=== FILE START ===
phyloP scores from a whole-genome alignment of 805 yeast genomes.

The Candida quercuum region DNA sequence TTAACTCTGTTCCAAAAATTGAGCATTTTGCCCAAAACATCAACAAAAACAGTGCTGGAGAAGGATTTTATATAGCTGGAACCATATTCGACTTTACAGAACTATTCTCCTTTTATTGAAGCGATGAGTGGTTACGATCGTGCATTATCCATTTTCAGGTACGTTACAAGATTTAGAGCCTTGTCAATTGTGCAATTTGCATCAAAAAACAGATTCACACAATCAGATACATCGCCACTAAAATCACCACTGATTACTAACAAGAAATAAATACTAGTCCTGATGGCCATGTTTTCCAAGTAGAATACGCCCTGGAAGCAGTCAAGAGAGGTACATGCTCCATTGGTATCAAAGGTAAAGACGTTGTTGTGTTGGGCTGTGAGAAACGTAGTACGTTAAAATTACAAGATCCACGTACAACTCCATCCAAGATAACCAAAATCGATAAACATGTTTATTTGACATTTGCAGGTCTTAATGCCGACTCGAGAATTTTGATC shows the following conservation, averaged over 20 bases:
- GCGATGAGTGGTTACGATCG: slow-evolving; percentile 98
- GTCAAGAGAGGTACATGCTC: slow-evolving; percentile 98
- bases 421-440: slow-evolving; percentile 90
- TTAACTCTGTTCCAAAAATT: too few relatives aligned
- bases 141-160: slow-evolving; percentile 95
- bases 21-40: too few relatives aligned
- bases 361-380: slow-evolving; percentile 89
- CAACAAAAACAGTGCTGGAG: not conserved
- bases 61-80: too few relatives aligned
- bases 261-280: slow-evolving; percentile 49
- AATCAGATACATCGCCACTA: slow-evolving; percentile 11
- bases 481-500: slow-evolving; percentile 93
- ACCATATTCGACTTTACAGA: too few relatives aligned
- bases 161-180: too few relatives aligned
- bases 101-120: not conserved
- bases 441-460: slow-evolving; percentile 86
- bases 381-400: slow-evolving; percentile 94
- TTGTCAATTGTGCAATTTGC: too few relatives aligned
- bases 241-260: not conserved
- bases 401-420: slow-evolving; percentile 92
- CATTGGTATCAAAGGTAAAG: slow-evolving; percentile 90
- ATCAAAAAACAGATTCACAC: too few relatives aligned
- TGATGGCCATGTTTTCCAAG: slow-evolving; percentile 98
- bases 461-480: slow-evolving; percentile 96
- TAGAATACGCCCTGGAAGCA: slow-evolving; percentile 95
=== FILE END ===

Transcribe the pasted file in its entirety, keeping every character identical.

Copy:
phyloP scores from a whole-genome alignment of 805 yeast genomes.

The Candida quercuum region DNA sequence TTAACTCTGTTCCAAAAATTGAGCATTTTGCCCAAAACATCAACAAAAACAGTGCTGGAGAAGGATTTTATATAGCTGGAACCATATTCGACTTTACAGAACTATTCTCCTTTTATTGAAGCGATGAGTGGTTACGATCGTGCATTATCCATTTTCAGGTACGTTACAAGATTTAGAGCCTTGTCAATTGTGCAATTTGCATCAAAAAACAGATTCACACAATCAGATACATCGCCACTAAAATCACCACTGATTACTAACAAGAAATAAATACTAGTCCTGATGGCCATGTTTTCCAAGTAGAATACGCCCTGGAAGCAGTCAAGAGAGGTACATGCTCCATTGGTATCAAAGGTAAAGACGTTGTTGTGTTGGGCTGTGAGAAACGTAGTACGTTAAAATTACAAGATCCACGTACAACTCCATCCAAGATAACCAAAATCGATAAACATGTTTATTTGACATTTGCAGGTCTTAATGCCGACTCGAGAATTTTGATC shows the following conservation, averaged over 20 bases:
- GCGATGAGTGGTTACGATCG: slow-evolving; percentile 98
- GTCAAGAGAGGTACATGCTC: slow-evolving; percentile 98
- bases 421-440: slow-evolving; percentile 90
- TTAACTCTGTTCCAAAAATT: too few relatives aligned
- bases 141-160: slow-evolving; percentile 95
- bases 21-40: too few relatives aligned
- bases 361-380: slow-evolving; percentile 89
- CAACAAAAACAGTGCTGGAG: not conserved
- bases 61-80: too few relatives aligned
- bases 261-280: slow-evolving; percentile 49
- AATCAGATACATCGCCACTA: slow-evolving; percentile 11
- bases 481-500: slow-evolving; percentile 93
- ACCATATTCGACTTTACAGA: too few relatives aligned
- bases 161-180: too few relatives aligned
- bases 101-120: not conserved
- bases 441-460: slow-evolving; percentile 86
- bases 381-400: slow-evolving; percentile 94
- TTGTCAATTGTGCAATTTGC: too few relatives aligned
- bases 241-260: not conserved
- bases 401-420: slow-evolving; percentile 92
- CATTGGTATCAAAGGTAAAG: slow-evolving; percentile 90
- ATCAAAAAACAGATTCACAC: too few relatives aligned
- TGATGGCCATGTTTTCCAAG: slow-evolving; percentile 98
- bases 461-480: slow-evolving; percentile 96
- TAGAATACGCCCTGGAAGCA: slow-evolving; percentile 95